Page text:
Feb. 26, 2016: Ontario Budget 2016


2016 Ontario Budget – What It Means for the ICI Construction Industry

While much of the focus on the 2016 Ontario Budget has been on the new system for post-secondary tuition, yesterday’s Budget also contained positive news for the ICI construction sector.

The 2016 Budget showed a continuation of the government’s practice of presenting a 10-year plan for infrastructure investment, showing the planned expenditure of $137 billion in various sectors over that period.

The Budget reaffirms the Ontario government’s commitment to significant improvements to the province’s infrastructure, puts the government within reaching distance of a balanced budget by 2017-18, and signals refinements to the Apprenticeship Training Tax Credit that will encourage program completion.


Ontario’s Economy and Fiscal Outlook

The Ministry of Finance is forecasting real GDP growth of 2.2% over the 2016-19 period, and notes that Ontario’s GDP growth of 2.5% in 2015 was significantly stronger that the national growth rate of 1.2%. Ontario’s 2015 unemployment rate was 6.8%, down in all regions of the province and across the province as a whole, when compared to 2009 levels.

Of particular interest to the manufacturing sector, the Ministry expects strong economic growth in the United States (3.0%), and strong growth in Ontario’s exports (also 3.0%) between 2016 and 2019.

Ontario is reporting a deficit of $5.7 billion in 2015-16, $2.5 billion smaller than the deficit projected in the 2015 Budget. Next year’s deficit is projected to be $4.3 billion, with a balanced budget projected for 2017-18.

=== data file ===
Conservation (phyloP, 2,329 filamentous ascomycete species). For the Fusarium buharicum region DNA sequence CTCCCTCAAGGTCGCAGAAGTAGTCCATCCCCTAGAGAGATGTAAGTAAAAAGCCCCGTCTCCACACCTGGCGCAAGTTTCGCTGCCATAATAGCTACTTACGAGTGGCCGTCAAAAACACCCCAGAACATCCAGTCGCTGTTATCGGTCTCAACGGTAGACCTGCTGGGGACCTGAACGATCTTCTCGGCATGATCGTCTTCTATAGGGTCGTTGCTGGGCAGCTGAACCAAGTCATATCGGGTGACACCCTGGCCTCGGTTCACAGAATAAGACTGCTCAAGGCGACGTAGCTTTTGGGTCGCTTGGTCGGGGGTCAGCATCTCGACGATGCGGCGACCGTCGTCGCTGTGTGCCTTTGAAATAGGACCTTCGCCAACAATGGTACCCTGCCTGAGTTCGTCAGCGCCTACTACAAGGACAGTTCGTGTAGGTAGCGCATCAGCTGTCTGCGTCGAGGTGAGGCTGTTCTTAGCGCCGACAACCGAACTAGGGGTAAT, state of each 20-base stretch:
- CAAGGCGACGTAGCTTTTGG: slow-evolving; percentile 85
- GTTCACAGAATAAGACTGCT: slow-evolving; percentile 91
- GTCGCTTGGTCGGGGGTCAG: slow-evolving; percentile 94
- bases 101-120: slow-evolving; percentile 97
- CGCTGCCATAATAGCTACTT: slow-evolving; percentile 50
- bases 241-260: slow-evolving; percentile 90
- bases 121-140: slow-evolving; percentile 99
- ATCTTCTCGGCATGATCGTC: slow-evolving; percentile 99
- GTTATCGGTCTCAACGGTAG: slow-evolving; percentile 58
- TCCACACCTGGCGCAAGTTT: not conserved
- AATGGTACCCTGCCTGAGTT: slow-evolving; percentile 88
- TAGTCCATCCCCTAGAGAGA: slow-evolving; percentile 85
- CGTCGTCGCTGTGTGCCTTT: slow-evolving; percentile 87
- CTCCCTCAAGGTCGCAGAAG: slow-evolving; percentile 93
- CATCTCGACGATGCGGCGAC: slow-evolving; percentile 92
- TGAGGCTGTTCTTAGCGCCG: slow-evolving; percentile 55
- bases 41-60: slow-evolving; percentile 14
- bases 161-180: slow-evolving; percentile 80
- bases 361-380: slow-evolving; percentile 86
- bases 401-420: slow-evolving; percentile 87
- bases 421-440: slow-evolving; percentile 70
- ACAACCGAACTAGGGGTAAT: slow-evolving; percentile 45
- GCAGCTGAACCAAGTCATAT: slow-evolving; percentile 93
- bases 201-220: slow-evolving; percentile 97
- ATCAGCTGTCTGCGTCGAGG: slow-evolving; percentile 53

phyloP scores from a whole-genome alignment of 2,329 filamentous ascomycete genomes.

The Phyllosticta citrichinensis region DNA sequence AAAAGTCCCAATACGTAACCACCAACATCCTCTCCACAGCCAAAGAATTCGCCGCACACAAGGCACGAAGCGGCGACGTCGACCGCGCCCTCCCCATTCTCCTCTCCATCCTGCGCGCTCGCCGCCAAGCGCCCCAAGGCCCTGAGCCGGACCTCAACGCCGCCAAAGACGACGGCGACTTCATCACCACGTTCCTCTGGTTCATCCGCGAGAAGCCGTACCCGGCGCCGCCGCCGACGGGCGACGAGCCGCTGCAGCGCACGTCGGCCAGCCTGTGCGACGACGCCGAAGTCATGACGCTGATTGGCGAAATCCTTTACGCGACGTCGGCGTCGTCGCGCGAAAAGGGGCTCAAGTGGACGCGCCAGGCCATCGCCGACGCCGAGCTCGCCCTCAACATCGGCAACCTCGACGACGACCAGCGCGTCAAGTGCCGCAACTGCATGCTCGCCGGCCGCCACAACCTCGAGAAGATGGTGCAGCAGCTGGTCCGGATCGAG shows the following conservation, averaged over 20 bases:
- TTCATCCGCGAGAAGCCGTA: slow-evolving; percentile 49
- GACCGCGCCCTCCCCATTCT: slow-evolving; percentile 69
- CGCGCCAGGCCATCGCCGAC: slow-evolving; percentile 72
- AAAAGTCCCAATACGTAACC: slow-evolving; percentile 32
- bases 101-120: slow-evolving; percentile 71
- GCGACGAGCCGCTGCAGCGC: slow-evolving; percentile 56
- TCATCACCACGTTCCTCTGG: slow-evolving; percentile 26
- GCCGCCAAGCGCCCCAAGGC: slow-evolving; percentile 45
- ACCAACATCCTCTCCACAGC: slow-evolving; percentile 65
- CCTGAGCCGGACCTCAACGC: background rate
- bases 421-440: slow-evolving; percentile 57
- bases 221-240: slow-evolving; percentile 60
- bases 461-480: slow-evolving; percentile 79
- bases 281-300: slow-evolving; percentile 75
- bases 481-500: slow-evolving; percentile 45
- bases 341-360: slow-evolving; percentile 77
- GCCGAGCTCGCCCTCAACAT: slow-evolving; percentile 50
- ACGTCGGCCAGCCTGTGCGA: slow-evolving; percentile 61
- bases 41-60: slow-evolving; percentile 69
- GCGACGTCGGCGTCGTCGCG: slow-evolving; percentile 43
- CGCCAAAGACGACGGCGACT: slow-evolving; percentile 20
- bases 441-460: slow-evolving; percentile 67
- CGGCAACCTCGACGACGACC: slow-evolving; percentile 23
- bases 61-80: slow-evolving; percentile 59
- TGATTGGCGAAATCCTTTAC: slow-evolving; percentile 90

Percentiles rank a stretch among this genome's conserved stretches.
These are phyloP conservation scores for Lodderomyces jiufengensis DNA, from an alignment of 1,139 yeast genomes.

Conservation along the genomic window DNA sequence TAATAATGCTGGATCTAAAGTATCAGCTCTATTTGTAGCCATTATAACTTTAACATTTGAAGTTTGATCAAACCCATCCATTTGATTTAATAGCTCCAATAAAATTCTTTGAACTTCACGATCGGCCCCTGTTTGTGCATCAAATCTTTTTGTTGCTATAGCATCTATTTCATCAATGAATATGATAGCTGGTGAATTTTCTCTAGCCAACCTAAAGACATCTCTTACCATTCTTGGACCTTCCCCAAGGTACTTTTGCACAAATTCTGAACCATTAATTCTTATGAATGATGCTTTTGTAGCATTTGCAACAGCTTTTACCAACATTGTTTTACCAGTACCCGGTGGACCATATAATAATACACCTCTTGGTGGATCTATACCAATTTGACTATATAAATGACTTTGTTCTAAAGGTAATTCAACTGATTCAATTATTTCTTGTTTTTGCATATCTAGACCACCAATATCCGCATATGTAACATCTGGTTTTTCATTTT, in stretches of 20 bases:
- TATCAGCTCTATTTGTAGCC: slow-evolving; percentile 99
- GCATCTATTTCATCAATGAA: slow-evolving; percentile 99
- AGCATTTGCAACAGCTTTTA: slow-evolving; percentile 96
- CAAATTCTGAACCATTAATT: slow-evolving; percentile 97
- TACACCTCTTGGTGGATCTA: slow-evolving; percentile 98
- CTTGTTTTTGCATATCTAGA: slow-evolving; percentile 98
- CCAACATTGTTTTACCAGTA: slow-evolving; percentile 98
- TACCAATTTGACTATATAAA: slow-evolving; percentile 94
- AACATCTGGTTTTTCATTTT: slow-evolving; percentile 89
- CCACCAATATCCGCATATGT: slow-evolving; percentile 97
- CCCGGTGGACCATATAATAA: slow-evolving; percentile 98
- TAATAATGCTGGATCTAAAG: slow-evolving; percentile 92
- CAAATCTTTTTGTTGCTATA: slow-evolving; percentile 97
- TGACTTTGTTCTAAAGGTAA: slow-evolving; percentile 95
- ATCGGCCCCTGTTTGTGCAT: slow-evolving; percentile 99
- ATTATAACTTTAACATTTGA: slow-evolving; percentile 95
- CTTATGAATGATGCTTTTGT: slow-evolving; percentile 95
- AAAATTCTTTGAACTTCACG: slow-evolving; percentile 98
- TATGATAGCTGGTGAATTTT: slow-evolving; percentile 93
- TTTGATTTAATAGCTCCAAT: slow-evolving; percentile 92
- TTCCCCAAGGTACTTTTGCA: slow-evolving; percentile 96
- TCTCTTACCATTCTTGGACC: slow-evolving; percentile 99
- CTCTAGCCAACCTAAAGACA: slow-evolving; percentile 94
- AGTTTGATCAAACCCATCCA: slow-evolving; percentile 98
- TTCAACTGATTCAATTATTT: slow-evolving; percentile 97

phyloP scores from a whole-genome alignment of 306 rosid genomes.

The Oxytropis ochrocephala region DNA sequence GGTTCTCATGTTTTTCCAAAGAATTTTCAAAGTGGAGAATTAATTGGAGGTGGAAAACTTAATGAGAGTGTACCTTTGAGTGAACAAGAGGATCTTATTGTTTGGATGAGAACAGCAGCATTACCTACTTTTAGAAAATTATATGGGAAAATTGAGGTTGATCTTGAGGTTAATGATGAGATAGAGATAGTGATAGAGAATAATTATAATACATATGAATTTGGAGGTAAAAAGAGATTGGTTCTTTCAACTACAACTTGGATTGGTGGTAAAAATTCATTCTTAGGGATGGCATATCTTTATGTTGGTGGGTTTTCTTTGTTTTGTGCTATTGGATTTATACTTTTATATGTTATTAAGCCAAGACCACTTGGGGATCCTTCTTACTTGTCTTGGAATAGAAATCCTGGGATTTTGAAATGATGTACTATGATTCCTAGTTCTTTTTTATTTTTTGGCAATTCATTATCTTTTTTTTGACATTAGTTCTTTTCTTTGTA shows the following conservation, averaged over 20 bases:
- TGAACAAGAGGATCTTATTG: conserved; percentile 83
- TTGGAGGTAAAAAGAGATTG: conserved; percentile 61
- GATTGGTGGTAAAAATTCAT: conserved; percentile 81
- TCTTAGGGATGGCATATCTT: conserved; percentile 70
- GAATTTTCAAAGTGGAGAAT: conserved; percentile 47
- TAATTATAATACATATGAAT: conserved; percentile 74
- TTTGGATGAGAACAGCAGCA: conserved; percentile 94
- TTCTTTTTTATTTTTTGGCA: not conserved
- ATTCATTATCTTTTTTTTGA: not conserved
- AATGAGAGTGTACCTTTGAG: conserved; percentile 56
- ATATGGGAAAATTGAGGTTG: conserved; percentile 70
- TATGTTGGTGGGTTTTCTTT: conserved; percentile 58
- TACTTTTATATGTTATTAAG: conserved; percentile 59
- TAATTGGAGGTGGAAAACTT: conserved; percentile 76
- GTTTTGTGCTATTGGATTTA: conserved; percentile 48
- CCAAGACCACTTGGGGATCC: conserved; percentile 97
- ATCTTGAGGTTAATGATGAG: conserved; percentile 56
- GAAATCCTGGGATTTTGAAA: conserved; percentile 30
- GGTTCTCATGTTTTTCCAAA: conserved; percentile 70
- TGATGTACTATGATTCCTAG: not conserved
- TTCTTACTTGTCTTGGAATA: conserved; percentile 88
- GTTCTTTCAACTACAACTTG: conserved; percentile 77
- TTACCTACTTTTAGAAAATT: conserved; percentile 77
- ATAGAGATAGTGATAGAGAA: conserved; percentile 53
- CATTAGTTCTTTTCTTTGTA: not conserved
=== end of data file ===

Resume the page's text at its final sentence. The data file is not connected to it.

Ontario’s debt is projected to peak in 2016-17 at $308 billion, representing 39.6% of GDP, compared to the federal government, whose net debt currently sits at 31% of GDP.


Infrastructure Investments

In this Budget, the Ontario government remains committed to making significant, long-term investments in the province’s public infrastructure.

It should be noted that the Ministry of Finance’s Budget papers cited a report co-sponsored by OCS and RCCAO, and issued by CANCEA last year, that documented the contribution of infrastructure investments to Ontario’s long-term economic growth.

“An October 2015 report by the Canadian Centre for Economic Analysis (CANCEA) found that the Province’s 10-year infrastructure plan supports approximately 11 per cent of Ontario’s economic growth over the next 30 years.”
Source: page 59, 2016 Ontario Budget Papers

For 2016-17, infrastructure spending will be up to $16.2 billion, up from $12.9 billion spent in 2015-16, breaking down as follows:

  •     $8.3 billion for transportation (including transit, highways and other transportation, property and planning) – up from $6.3 billion in 2015-16
  •     $3.2 billion for health (up from $2.4 billion)
  •     $2.8 billion for education (up from $2.5 billion)
  •     $1.9 billion for social, justice and other sectors (up from $1.7 billion)

The 2015 Budget showed a 10-year-plan with $134 billion in infrastructure expenditures – the 2016 Budget’s $137 billion plan is slightly higher, mainly as a result of changes to two programs for smaller communities outside of the Greater Toronto and Hamilton Area (GTHA).

The Ontario Community Infrastructure Fund is currently a $100 million program to build and repair critical infrastructure across the province outside of the GTHA. This Budget increases OCIF’s annual funding to $300 million by 2018-19, and also makes increases the Connecting Links program to $30 million annually by 2018-19, to improve connections between municipalities at the end of provincial highways or at border crossings.


New and OnGoing Construction Projects

The Budget highlights a number of new and ongoing notable construction projects. Further construction announcements can be expected throughout the year, but the Budget highlights a number of projects, both new and ongoing, to underscore the significant number of transportation, education and health projects underway in Ontario.

Ongoing Transit Projects

  •     Investing $1.4 billion in the Hurontario LRT in Peel Region
  •     $1.0 billion in capital costs for Hamilton’s LRT
  •     Funding for planning and design work for GTHA Big Move projects: Dundas Street BRT in Toronto, Halton and Peel, Durham-Scarborough’s BRT project, Brampton’s Queen Street Rapid Transit project and TTC’s Relief Line and Yonge North extension